This brings us back to my initial point: working from home has been a challenge. I thrive on human connection. Building relationships with coworkers and peers is something that brings me joy alongside the work I am doing. It creates trust that leads me to coworkers when I need a question answered or need help finding direction for the project. It gives me exposure to the many different paths I could take to bringing positive change to the world.

But alas, we persevere. In my position for the Bank, I am working with environmental indicators, traffic data, and industry data to analyze pollution levels in Romanian cities. With this position I have strengthened my data analytics skills, making the available datasets workable, identifying correlations, and presenting the results in illustrative figures. I have also had more responsibility for my work than ever before. The internship started with my supervisor presenting the dataset and telling me ‘Do something interesting with it.’ So, I brainstormed and then got started. Now, nine weeks later, I am working on a report on urban sensor networks that will be supplementary material for the urban policy being presented to the Ministry of Regional Development and Public Administration in December. The goal is for this report to aid the country of Romania in effectively using funds from the EU’s Green Deal while building a monitoring network that will accurately inform environmental and quality-of-life measures moving forward.

It has been a challenge working from home on a largely self-motivated project, but challenges are opportunities for growth and I can definitely say I grew as a scientist, employee, and student this summer

My interest in science policy is not short lived. After this internship, I am excited for future opportunities to combine my technical skills with policy goals to design a more sustainable future!

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Interning in the midst of COVID-19: CEE undergrad shares her experience

  Rovi Porter is a Junior in MIT's Department of Civil and Environmental Engineering. With all the craziness of Covid-19, being sent home, and constantly trying to soak in all the new information, my summer internship was not my top priority. Being a course 1 environmental engineering student, I wanted to use summer 2020 to learn more about the business sector, as I had done research the previous two summers. I combed through google results and scoured handshake and glassdoor to find any companies in the Washington area, to be close to my sisters. However, I did not have much [...]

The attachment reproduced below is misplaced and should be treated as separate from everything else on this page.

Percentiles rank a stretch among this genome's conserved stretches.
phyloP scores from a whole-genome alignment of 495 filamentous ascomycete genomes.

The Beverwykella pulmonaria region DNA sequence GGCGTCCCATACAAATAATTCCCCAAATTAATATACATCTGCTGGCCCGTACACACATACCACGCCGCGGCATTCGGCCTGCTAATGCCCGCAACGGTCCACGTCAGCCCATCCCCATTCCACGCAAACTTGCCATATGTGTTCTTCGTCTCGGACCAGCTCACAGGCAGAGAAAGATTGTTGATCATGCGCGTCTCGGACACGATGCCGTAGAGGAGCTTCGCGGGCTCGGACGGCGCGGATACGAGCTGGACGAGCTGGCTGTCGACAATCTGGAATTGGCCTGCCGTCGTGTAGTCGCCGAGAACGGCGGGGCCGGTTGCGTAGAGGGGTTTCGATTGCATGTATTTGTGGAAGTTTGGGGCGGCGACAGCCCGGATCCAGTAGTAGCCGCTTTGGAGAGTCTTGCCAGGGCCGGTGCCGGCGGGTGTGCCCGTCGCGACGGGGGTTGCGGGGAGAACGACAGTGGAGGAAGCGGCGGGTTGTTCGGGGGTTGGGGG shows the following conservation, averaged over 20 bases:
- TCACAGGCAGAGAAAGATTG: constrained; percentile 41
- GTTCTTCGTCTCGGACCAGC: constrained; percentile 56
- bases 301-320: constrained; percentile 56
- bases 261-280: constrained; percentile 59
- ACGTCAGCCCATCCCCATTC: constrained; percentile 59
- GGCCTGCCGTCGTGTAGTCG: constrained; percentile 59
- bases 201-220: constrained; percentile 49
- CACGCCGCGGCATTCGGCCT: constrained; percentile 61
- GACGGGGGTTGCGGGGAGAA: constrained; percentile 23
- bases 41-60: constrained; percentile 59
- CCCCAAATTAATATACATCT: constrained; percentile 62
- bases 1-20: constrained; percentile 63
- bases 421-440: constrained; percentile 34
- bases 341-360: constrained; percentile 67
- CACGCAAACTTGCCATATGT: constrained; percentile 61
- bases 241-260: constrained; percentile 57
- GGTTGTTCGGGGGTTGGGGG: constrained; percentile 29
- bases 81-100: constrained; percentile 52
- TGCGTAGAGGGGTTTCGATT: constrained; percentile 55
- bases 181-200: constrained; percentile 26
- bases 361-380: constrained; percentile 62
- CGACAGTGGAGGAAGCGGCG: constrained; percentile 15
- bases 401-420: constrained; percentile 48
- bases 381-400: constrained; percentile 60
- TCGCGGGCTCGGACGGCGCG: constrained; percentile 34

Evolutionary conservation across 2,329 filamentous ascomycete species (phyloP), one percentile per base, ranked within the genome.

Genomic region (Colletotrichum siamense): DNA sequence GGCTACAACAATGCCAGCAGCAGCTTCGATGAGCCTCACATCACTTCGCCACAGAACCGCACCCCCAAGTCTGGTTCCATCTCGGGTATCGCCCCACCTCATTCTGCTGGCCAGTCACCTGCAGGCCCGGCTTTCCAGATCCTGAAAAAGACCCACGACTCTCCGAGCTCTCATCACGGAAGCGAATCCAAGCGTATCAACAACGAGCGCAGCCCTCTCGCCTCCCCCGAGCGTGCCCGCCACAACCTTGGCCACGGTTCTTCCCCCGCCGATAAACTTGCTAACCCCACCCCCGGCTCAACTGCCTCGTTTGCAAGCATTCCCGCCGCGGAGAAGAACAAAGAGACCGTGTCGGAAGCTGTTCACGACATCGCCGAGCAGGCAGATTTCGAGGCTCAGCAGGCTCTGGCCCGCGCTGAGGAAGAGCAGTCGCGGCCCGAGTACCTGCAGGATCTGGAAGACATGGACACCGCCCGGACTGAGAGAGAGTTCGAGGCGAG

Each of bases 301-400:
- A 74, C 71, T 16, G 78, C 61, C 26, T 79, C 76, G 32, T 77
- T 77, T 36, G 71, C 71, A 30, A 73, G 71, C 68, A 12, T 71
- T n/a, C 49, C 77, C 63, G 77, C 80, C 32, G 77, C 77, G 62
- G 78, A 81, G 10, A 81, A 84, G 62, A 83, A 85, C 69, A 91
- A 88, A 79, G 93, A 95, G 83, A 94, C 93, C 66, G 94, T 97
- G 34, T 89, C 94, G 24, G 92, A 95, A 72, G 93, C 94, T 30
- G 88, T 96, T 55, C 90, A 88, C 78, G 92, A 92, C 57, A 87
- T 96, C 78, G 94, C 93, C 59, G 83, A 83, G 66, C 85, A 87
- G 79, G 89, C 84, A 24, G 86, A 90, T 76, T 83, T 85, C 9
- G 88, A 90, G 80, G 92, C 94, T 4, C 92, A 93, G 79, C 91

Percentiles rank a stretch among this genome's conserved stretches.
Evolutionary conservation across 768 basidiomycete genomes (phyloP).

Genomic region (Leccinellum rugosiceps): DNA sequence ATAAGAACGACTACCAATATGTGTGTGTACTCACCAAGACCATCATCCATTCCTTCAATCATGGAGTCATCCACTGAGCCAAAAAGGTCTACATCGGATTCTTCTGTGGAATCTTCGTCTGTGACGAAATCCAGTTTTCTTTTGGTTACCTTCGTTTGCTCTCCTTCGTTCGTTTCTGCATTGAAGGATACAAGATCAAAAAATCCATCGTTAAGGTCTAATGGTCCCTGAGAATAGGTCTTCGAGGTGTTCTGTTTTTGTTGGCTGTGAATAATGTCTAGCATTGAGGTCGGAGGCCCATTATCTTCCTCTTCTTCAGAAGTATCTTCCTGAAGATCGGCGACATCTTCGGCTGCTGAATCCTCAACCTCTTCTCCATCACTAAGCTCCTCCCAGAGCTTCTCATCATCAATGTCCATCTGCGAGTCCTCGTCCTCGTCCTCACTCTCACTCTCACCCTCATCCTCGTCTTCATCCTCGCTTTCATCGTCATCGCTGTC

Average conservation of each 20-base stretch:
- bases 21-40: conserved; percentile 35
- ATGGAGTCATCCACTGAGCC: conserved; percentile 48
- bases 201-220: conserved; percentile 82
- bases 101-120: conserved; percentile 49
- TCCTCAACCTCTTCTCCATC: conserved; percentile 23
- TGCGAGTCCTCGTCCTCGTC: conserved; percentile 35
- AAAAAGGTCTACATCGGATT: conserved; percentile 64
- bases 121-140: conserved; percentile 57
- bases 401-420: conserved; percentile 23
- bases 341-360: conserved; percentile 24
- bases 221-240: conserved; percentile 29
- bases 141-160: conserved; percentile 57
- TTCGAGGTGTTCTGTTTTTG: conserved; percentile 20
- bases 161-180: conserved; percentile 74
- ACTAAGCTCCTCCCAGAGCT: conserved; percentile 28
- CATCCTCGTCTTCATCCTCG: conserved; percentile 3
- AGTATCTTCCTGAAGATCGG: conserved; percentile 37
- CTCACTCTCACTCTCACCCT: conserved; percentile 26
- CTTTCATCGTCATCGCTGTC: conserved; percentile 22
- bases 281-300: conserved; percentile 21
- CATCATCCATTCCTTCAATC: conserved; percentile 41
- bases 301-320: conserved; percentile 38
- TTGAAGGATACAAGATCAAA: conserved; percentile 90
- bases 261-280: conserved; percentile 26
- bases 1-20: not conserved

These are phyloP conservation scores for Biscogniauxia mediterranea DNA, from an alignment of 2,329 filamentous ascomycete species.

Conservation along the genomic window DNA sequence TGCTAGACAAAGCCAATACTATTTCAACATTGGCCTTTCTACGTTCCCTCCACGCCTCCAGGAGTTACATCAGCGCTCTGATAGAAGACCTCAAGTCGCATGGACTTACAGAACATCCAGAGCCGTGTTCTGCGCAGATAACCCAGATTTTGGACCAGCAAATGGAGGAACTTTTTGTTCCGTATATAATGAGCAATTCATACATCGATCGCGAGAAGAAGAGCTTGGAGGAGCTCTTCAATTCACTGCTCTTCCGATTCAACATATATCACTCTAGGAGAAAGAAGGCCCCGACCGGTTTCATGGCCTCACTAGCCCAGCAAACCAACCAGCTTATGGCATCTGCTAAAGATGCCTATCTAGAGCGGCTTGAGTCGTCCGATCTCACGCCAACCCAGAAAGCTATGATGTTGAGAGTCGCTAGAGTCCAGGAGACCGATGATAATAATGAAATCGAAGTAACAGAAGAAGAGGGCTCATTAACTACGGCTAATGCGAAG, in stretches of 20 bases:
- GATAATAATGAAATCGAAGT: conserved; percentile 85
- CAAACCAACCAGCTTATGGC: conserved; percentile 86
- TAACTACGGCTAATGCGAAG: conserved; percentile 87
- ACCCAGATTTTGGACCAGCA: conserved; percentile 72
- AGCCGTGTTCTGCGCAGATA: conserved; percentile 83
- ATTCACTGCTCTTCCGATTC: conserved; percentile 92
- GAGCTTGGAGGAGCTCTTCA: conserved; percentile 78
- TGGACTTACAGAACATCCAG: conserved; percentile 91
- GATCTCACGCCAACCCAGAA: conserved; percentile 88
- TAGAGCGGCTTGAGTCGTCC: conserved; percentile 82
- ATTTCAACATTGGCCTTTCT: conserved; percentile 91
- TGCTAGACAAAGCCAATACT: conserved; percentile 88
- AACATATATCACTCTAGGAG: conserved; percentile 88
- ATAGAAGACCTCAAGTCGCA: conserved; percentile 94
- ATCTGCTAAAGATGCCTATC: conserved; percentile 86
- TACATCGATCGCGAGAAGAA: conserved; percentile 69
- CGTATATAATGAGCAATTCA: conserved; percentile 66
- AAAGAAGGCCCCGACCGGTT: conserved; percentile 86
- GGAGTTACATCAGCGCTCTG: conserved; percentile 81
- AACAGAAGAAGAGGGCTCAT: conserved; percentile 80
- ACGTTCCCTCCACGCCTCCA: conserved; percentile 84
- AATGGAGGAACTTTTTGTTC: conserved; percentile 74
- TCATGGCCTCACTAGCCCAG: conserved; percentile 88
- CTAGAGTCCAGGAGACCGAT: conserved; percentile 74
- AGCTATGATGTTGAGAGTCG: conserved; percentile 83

Rovi Porter is a Junior in MIT’s Department of Civil and Environmental Engineering.

With all the craziness of Covid-19, being sent home, and constantly trying to soak in all the new information, my summer internship was not my top priority. Being a course 1 environmental engineering student, I wanted to use summer 2020 to learn more about the business sector, as I had done research the previous two summers.

I combed through google results and scoured handshake and glassdoor to find any companies in the Washington area, to be close to my sisters. However, I did not have much luck. In April, as I was still attempting to find an internship, many companies I had applied to had paused hiring due to the uncertainty with the Covid-19 situation. As a part of my internship search, I reached out to Eric Lau, an MIT alumnus from Hawaii, who’s working at Element Environmental

(E2), an environmental consulting firm on Oahu. Three weeks later we were calling to talk about what the internship would entail and more about the company. We decided that due to the lock down in Hawaii we would start the internship remotely and then see when it was safer to do in person.

My first project at E2 was to comb through reference documents to determine what regulation limits were used on each site and compare them to current regulation standards. Based on the different sites, it ranged from levels of Polychlorinated BiPhenyls (PCBs) to levels of lead and arsenic. It was really cool to read about the harmful chemicals that I had learned about in 1.080 Environmental Chemistry being taken out of the environment and background on how it got there. This first project really exposed me to the different environmental laws that govern what concentrations and methods are allowed to be discharged into the environment. I got to sit in on a discussion hosted by the National Association of Environmental Professionals surrounding what the Supreme Court’s Clean Water Act decision means for future groundwater permitting.